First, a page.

It seems that during the Sui (581–618 CE) and Tang (618–690 CE) dynasties in China, elaborately decorated silver chopsticks came into fashion amongst the rich and powerful. Many believed that the silver would change to black if there were arsenic and other poisons in their food - but  in fact, silver can actually change turn colour if it comes into contact with a wide range of foods, including onions, and garlic! 9

Considering their long legacy, it’s no surprise that around 1.5 billion people still use chopsticks to eat on a daily basis. Most of these people are concentrated in the “chopsticks cultural sphere” of Asia, but it’s becoming increasingly common for people outside the continent to take up chopsticks to enjoy all kinds of Asian cuisine in their own countries.  

5 other useful ways to use chopsticks

Infographic by Paulina Cerna-Fraga

Disposable chopsticks and their environmental impact

For many people outside Asia, their first encounter with chopsticks will probably be the disposable, break-apart kind you’ll find at your local sushi bar. Disposable wooden chopsticks, or waribashi, were invented in Japan in 1878 as a cheap and convenient alternative to reusable chopsticks, and have become increasingly common in Asian eateries:2 China now produces an estimated 80 billion pairs of disposable chopsticks a year, half of which are consumed in China while the rest are exported to Japan, Korea and other international markets.14

Environmental impact of single-use chopsticks

The sad reality of single-use utensils is that they have a huge impact on the natural environment, and disposable chopsticks are no exception. Close to 20 million slow-growing trees such as cotton wood, birch, and spruce are cut down annually to make disposable chopsticks, leaving behind emptied forestland that will take decades to regrow. Deforestation on such a large scale robs wild animals of their homes and erodes the soil of surrounding areas.15 Disposable chopsticks that are made from wood are treated with paraffin, hydrogen peroxide or sulphur dioxide during manufacturing. This process bleaches the wood and inhibits the growth of mould, but it also makes them non-biodegradable, ensuring they will languish in landfills for years.16

Could edible cutlery be a solution to the waste problem posed by disposable utensils?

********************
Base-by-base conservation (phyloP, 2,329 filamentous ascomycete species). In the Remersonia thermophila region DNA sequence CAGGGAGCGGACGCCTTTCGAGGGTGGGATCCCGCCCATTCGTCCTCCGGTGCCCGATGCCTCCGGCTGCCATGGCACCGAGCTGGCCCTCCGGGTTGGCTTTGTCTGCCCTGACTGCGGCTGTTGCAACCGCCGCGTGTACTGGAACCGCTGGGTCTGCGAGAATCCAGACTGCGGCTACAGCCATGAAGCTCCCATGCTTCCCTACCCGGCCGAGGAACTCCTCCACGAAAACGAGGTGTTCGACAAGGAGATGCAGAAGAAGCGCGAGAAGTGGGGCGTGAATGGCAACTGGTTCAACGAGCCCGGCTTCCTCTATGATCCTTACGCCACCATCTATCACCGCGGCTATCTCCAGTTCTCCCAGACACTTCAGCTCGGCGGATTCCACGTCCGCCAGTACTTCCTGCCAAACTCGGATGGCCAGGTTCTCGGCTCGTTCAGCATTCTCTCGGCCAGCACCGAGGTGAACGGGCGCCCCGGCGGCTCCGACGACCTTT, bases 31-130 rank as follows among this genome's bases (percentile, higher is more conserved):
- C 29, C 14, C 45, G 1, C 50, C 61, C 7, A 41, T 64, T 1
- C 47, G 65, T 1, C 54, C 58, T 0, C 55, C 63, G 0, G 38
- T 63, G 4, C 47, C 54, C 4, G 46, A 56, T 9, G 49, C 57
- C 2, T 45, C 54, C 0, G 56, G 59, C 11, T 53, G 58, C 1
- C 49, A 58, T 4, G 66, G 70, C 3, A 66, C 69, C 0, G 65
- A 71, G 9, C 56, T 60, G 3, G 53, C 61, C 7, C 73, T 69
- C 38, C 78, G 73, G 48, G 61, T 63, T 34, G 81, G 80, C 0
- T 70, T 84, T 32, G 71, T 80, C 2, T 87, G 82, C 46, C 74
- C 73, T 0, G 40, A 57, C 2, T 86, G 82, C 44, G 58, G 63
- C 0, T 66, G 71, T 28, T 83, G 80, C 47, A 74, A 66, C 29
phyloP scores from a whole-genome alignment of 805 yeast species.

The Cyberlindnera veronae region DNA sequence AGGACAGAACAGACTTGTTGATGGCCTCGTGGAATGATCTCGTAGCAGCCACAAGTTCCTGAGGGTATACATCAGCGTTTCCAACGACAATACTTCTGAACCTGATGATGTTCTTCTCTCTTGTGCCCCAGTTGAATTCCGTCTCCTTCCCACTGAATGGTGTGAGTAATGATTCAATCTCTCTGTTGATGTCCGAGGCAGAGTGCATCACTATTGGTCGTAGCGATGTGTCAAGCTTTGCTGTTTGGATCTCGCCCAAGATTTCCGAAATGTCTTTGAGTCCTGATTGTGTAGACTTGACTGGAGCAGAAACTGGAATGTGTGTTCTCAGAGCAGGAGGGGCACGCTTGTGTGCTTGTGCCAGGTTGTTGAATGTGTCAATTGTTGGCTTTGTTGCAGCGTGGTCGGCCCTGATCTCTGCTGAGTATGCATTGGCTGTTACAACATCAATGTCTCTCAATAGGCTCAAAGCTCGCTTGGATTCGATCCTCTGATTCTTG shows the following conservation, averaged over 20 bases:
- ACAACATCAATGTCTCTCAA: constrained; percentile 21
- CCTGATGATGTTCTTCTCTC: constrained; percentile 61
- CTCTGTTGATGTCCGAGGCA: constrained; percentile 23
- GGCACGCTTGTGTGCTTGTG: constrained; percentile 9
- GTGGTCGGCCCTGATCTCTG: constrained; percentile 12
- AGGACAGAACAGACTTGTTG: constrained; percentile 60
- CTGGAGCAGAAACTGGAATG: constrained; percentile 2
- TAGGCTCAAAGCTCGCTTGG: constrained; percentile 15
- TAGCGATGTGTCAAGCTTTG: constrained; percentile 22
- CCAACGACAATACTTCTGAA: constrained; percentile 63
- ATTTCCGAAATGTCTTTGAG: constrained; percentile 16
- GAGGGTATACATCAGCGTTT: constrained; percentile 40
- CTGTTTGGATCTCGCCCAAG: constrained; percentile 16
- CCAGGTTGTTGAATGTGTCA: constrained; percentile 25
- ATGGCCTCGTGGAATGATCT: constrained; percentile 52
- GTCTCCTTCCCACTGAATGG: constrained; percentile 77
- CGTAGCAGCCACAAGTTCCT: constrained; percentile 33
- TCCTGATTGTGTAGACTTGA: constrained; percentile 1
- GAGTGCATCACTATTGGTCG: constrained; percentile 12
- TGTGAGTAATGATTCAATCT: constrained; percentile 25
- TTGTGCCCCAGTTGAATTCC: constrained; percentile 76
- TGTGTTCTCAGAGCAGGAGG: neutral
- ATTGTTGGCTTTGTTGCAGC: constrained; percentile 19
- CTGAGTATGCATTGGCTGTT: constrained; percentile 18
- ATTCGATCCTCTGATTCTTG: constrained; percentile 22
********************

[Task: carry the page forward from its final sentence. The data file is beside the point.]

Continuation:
There isn’t much reason to use disposable chopsticks when reusable ones are affordable, widely available, and come in a plentiful array of colours, materials, and sizes. I make sure to keep a pair with me wherever I go—it’s better for the environment, as well as a handy reminder of the heritage I hold dear.

Do you use chopsticks for cooking or eating? Tell us in the comments below!

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  2. Ho (2003) “Asian Product Design And Its Development” in 6th Asian Design International Conference.
  1. Xu, Wu & Li (2019) 'Similarities and Differences of Chinese and Japanese Dietary Etiquettes' in 2019 5th International Conference on Economics, Management and Humanities Science (ECOMHS 2019).
  2. Chon (2002) “Korean Cuisine and Food Culture” in Food Culture, 4.
  3. Shorkar (2018) “Chopsticks is a Divine Art of Chinese Culture” in International Journal of Research Culture Society, 2(11).
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  5. “How Chopsticks Were Invented”. Gizmodo. Accessed 10 Oct 2020.
  6. “How to Eat with a Chinese Spoon”. Travel Gluttons. Accessed 10 Oct 2020.
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  8. Freeman (1979) “Sung” in Food in Chinese Culture: Anthropological and Historical Perspectives. New Haven and London: Yale University Press.
  9. “Why Chopsticks? Their Origin and Development in Asian Culinary Culture”. The Asia Dialogue. Accessed 11 Oct 2020.
  10. Wong et al. (2002) “Use of Chopsticks in Chinese Children”. Child: care, health and development, 28(2), 157-161.
  11. Sawamura et al. (2019) “Acquisition of chopstick-operation skills with the non-dominant hand and concomitant changes in brain activity”. Scientific reports, 9(1), 1-11.
  12. “China's 80 billion disposable chopsticks a 'burden' on forests”. South China Morning Post. Accessed 10 Oct 2020.
  13. “Disposable Chopsticks Strip Asian Forests”. New York Times. Accessed 10 Oct 2020.
  14. “Sticks in the Gullet”. Economist. Accessed 11 Oct 2020.